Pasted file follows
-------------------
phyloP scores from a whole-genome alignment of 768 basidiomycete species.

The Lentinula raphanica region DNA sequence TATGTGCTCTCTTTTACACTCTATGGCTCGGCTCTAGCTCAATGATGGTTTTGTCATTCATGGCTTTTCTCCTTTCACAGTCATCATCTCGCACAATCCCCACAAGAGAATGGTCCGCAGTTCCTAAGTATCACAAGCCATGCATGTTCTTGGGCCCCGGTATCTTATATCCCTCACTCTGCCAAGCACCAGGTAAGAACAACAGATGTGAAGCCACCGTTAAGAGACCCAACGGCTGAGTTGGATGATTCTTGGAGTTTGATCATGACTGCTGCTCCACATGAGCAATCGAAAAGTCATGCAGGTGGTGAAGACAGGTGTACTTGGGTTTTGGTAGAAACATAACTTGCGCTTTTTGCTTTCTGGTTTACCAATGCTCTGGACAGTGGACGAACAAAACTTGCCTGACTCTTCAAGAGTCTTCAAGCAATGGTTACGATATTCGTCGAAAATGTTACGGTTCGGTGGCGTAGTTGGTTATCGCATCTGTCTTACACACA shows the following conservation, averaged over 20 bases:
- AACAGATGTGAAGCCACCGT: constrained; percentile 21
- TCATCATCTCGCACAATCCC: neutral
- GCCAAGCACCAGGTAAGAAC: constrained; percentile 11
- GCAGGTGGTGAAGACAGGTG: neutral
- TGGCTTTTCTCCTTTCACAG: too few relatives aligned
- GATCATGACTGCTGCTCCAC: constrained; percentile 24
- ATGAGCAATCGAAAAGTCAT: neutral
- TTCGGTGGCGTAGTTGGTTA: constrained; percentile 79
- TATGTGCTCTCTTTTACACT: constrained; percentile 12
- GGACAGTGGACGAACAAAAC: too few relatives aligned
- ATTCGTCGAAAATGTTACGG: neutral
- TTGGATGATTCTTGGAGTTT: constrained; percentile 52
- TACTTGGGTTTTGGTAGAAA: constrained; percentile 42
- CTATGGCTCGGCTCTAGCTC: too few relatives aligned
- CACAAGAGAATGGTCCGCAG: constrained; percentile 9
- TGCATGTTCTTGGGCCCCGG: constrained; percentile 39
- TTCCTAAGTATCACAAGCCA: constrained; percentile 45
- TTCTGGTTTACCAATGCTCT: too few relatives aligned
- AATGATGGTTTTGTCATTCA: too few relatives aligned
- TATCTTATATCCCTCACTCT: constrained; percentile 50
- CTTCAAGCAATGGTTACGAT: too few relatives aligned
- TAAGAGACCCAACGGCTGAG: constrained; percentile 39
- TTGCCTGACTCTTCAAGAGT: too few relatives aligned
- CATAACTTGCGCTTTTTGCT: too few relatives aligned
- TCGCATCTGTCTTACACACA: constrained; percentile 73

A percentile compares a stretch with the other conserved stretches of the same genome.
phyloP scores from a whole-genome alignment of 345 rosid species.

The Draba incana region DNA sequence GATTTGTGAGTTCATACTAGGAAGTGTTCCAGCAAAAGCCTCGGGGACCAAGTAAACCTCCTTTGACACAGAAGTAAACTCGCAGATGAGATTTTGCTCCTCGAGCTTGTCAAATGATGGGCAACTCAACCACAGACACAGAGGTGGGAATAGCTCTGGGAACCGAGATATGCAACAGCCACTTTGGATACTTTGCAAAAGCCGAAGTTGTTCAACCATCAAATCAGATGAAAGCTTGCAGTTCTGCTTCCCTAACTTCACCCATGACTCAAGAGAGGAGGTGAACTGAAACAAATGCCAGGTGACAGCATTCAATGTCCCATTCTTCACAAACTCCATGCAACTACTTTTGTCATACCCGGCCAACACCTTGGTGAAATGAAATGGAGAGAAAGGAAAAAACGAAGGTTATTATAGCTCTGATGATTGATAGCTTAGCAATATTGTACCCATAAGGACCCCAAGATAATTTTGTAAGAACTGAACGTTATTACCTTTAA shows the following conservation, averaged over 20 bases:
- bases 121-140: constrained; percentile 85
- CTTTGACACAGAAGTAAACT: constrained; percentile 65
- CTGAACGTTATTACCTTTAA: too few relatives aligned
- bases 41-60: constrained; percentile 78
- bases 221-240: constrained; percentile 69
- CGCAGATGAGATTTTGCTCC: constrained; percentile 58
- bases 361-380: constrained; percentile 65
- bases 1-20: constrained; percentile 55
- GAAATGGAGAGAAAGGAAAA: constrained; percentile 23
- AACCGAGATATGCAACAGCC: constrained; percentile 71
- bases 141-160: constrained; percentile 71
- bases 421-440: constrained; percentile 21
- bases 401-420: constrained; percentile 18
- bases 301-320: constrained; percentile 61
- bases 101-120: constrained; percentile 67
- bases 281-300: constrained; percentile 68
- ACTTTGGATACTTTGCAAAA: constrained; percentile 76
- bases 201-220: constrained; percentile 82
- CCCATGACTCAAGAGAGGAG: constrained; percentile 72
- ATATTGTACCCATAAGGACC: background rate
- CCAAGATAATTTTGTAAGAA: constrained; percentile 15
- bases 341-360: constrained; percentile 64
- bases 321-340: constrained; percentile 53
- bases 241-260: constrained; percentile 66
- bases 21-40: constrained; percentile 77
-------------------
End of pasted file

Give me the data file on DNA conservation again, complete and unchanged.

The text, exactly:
phyloP scores from a whole-genome alignment of 768 basidiomycete species.

The Lentinula raphanica region DNA sequence TATGTGCTCTCTTTTACACTCTATGGCTCGGCTCTAGCTCAATGATGGTTTTGTCATTCATGGCTTTTCTCCTTTCACAGTCATCATCTCGCACAATCCCCACAAGAGAATGGTCCGCAGTTCCTAAGTATCACAAGCCATGCATGTTCTTGGGCCCCGGTATCTTATATCCCTCACTCTGCCAAGCACCAGGTAAGAACAACAGATGTGAAGCCACCGTTAAGAGACCCAACGGCTGAGTTGGATGATTCTTGGAGTTTGATCATGACTGCTGCTCCACATGAGCAATCGAAAAGTCATGCAGGTGGTGAAGACAGGTGTACTTGGGTTTTGGTAGAAACATAACTTGCGCTTTTTGCTTTCTGGTTTACCAATGCTCTGGACAGTGGACGAACAAAACTTGCCTGACTCTTCAAGAGTCTTCAAGCAATGGTTACGATATTCGTCGAAAATGTTACGGTTCGGTGGCGTAGTTGGTTATCGCATCTGTCTTACACACA shows the following conservation, averaged over 20 bases:
- AACAGATGTGAAGCCACCGT: constrained; percentile 21
- TCATCATCTCGCACAATCCC: neutral
- GCCAAGCACCAGGTAAGAAC: constrained; percentile 11
- GCAGGTGGTGAAGACAGGTG: neutral
- TGGCTTTTCTCCTTTCACAG: too few relatives aligned
- GATCATGACTGCTGCTCCAC: constrained; percentile 24
- ATGAGCAATCGAAAAGTCAT: neutral
- TTCGGTGGCGTAGTTGGTTA: constrained; percentile 79
- TATGTGCTCTCTTTTACACT: constrained; percentile 12
- GGACAGTGGACGAACAAAAC: too few relatives aligned
- ATTCGTCGAAAATGTTACGG: neutral
- TTGGATGATTCTTGGAGTTT: constrained; percentile 52
- TACTTGGGTTTTGGTAGAAA: constrained; percentile 42
- CTATGGCTCGGCTCTAGCTC: too few relatives aligned
- CACAAGAGAATGGTCCGCAG: constrained; percentile 9
- TGCATGTTCTTGGGCCCCGG: constrained; percentile 39
- TTCCTAAGTATCACAAGCCA: constrained; percentile 45
- TTCTGGTTTACCAATGCTCT: too few relatives aligned
- AATGATGGTTTTGTCATTCA: too few relatives aligned
- TATCTTATATCCCTCACTCT: constrained; percentile 50
- CTTCAAGCAATGGTTACGAT: too few relatives aligned
- TAAGAGACCCAACGGCTGAG: constrained; percentile 39
- TTGCCTGACTCTTCAAGAGT: too few relatives aligned
- CATAACTTGCGCTTTTTGCT: too few relatives aligned
- TCGCATCTGTCTTACACACA: constrained; percentile 73

A percentile compares a stretch with the other conserved stretches of the same genome.
phyloP scores from a whole-genome alignment of 345 rosid species.

The Draba incana region DNA sequence GATTTGTGAGTTCATACTAGGAAGTGTTCCAGCAAAAGCCTCGGGGACCAAGTAAACCTCCTTTGACACAGAAGTAAACTCGCAGATGAGATTTTGCTCCTCGAGCTTGTCAAATGATGGGCAACTCAACCACAGACACAGAGGTGGGAATAGCTCTGGGAACCGAGATATGCAACAGCCACTTTGGATACTTTGCAAAAGCCGAAGTTGTTCAACCATCAAATCAGATGAAAGCTTGCAGTTCTGCTTCCCTAACTTCACCCATGACTCAAGAGAGGAGGTGAACTGAAACAAATGCCAGGTGACAGCATTCAATGTCCCATTCTTCACAAACTCCATGCAACTACTTTTGTCATACCCGGCCAACACCTTGGTGAAATGAAATGGAGAGAAAGGAAAAAACGAAGGTTATTATAGCTCTGATGATTGATAGCTTAGCAATATTGTACCCATAAGGACCCCAAGATAATTTTGTAAGAACTGAACGTTATTACCTTTAA shows the following conservation, averaged over 20 bases:
- bases 121-140: constrained; percentile 85
- CTTTGACACAGAAGTAAACT: constrained; percentile 65
- CTGAACGTTATTACCTTTAA: too few relatives aligned
- bases 41-60: constrained; percentile 78
- bases 221-240: constrained; percentile 69
- CGCAGATGAGATTTTGCTCC: constrained; percentile 58
- bases 361-380: constrained; percentile 65
- bases 1-20: constrained; percentile 55
- GAAATGGAGAGAAAGGAAAA: constrained; percentile 23
- AACCGAGATATGCAACAGCC: constrained; percentile 71
- bases 141-160: constrained; percentile 71
- bases 421-440: constrained; percentile 21
- bases 401-420: constrained; percentile 18
- bases 301-320: constrained; percentile 61
- bases 101-120: constrained; percentile 67
- bases 281-300: constrained; percentile 68
- ACTTTGGATACTTTGCAAAA: constrained; percentile 76
- bases 201-220: constrained; percentile 82
- CCCATGACTCAAGAGAGGAG: constrained; percentile 72
- ATATTGTACCCATAAGGACC: background rate
- CCAAGATAATTTTGTAAGAA: constrained; percentile 15
- bases 341-360: constrained; percentile 64
- bases 321-340: constrained; percentile 53
- bases 241-260: constrained; percentile 66
- bases 21-40: constrained; percentile 77